Mandla Maseko, a 30-year-old South African, was going to be the first black African to travel in space. He beat a million candidates from 75 countries. He died on Saturday night.
Mandla Maseko was going to be the first black African to see Earth from space. But it was at the wheel of a motorcycle that he missed this and every other opportunity. He died on Saturday night, according to his family. The 30-year-old "afronaut" (as they called him) won in 2013 the right to fly 103 kilometers in space on board of the US space shuttle Lynx Mark, reported the AFP. He beat then a million applicants from 75 countries.
Maseko was selected with 22 other astronauts to complete the one-hour journey that would be remembered for life. To reach this level, the young South African passed several physical and psychological tests in the framework of the competition organized by the Apollo AXE Space Academy, sponsored by the British-Dutch company Unilever and a space tourism company, the Space Expedition Corporation (SEC).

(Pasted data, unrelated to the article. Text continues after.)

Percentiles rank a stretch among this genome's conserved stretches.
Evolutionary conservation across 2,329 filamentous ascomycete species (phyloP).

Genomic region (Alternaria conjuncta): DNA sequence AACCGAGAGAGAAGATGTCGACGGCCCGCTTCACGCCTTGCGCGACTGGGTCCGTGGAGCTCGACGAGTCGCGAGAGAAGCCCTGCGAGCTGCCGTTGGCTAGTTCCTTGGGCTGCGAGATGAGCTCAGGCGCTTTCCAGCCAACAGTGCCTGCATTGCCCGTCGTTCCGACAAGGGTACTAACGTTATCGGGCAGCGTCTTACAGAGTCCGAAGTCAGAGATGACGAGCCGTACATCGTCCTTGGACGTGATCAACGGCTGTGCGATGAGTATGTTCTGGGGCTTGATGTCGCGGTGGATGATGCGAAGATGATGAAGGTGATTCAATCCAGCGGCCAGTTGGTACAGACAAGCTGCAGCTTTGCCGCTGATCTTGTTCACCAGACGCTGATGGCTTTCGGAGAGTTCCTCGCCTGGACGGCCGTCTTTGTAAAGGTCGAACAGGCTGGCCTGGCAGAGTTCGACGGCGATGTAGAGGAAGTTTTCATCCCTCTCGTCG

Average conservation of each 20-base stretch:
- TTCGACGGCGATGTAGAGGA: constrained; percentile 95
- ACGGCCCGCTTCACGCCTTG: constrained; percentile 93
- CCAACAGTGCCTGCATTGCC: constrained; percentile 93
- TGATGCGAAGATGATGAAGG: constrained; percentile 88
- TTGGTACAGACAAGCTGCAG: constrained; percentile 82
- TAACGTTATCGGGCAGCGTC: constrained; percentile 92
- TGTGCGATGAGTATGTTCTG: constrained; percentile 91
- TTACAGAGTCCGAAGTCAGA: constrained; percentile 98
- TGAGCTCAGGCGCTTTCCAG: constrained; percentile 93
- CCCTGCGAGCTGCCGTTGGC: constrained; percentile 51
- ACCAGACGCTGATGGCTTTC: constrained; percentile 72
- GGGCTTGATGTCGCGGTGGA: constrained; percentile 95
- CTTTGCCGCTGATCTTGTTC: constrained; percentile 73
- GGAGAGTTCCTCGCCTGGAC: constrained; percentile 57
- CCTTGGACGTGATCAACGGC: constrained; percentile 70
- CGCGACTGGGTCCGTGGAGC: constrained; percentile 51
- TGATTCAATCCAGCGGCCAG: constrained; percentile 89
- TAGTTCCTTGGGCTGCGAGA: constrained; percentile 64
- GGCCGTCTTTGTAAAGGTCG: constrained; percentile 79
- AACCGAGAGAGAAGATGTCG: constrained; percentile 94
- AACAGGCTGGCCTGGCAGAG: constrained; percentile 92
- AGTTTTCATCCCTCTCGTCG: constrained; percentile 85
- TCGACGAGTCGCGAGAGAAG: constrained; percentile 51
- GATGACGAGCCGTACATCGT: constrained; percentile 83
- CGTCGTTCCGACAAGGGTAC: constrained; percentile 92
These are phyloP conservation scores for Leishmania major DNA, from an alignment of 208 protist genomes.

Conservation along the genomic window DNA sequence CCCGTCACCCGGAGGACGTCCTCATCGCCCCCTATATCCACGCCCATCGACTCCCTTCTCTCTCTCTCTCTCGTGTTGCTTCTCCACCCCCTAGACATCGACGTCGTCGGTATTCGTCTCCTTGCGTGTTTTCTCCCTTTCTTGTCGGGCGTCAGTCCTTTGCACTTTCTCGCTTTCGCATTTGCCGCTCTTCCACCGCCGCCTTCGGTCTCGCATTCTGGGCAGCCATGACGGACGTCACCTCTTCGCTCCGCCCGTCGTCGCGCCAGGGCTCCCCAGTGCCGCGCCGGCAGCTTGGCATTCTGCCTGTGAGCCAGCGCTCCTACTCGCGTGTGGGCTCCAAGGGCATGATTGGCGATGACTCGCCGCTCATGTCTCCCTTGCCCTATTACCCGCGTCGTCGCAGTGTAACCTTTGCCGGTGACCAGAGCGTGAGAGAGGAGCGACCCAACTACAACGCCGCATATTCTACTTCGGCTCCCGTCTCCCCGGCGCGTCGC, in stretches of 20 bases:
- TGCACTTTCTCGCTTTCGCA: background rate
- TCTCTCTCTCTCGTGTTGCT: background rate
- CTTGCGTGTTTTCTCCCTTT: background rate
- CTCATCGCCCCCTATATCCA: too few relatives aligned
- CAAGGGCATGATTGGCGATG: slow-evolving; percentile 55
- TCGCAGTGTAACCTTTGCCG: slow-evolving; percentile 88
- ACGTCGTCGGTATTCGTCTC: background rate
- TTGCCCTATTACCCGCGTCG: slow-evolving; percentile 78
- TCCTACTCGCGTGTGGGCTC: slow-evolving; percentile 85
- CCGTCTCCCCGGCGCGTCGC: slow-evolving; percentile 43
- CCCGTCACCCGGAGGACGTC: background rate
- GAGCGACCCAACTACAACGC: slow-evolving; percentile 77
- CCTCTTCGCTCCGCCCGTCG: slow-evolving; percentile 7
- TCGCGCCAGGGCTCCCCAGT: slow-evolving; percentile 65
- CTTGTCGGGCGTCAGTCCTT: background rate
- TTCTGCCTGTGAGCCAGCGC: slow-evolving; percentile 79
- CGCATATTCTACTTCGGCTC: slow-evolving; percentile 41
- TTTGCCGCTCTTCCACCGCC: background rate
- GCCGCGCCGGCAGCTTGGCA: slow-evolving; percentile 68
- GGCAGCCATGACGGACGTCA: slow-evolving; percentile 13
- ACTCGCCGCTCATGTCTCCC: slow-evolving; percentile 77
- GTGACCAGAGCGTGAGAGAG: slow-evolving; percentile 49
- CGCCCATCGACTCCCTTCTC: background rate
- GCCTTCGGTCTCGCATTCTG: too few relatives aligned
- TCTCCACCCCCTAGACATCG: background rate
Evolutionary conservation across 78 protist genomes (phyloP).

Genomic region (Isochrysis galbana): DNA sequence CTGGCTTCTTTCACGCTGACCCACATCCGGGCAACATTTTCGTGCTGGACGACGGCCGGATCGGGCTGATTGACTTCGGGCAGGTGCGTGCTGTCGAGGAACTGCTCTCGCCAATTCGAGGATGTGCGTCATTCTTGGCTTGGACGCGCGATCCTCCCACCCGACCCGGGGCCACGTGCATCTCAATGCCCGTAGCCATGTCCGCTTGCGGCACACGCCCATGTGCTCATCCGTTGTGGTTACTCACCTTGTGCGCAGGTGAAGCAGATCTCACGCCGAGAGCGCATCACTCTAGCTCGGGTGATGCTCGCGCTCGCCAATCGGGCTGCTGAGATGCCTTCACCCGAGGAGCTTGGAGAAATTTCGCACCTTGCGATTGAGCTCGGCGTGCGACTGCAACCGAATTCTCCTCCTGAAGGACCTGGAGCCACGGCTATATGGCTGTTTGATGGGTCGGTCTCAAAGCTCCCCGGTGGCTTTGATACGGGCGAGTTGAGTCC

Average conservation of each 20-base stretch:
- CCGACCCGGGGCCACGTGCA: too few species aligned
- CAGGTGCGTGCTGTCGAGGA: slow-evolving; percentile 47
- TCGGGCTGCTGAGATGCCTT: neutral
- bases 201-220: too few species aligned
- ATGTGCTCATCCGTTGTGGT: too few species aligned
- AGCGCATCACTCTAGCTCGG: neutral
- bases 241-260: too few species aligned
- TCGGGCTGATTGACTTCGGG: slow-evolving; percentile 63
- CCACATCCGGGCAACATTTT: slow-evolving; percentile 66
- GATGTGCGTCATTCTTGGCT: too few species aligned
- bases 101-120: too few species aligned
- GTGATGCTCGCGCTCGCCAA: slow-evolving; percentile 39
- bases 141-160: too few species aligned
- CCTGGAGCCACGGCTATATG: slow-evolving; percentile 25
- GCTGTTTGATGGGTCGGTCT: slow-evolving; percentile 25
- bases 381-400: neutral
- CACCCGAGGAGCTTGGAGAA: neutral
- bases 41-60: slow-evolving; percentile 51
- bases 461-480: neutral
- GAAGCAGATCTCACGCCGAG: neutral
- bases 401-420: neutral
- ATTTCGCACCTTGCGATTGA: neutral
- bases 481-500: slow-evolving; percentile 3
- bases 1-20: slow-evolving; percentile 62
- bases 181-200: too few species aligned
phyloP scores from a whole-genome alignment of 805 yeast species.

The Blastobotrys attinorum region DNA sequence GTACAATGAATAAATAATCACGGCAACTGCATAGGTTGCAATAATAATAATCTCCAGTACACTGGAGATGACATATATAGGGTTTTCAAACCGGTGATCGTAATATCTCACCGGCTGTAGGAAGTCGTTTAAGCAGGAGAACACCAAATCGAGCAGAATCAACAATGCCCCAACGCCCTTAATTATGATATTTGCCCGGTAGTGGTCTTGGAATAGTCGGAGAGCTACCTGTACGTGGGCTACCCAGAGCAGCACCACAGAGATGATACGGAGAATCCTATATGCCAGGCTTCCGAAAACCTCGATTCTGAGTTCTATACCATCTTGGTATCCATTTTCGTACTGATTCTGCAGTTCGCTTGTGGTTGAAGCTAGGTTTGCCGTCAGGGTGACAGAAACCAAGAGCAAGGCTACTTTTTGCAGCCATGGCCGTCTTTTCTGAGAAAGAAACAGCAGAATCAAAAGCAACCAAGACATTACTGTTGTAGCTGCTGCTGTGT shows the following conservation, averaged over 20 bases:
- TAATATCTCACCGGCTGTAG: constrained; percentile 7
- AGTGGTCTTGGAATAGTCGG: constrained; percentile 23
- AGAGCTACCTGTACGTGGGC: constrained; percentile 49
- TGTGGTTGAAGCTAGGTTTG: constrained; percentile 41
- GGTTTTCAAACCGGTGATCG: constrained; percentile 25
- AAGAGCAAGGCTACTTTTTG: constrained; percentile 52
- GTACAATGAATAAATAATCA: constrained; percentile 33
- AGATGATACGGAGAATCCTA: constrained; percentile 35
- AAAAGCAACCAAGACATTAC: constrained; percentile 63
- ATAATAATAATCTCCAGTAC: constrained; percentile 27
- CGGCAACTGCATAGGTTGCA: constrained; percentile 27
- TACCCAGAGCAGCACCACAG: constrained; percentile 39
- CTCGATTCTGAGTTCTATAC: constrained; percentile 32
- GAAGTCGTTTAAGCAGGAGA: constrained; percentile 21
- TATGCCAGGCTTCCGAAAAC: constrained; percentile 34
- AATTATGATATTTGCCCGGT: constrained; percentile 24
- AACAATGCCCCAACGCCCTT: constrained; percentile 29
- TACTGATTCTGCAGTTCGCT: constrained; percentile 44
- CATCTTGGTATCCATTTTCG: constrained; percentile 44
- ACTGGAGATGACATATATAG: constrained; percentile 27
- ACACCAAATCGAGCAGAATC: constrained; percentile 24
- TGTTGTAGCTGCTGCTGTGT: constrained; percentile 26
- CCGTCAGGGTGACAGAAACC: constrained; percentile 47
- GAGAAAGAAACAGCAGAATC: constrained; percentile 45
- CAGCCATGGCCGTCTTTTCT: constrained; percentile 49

The "afronaut" spent a week in high-competition training at the Kennedy Space Academy in Florida, which included skydiving, warplane flights and resistance to acceleration.
According to the schedule that was planned, Mandla Maseko should have flown in 2015, two years after winning the contest. But the moment was postponed. Now, forever.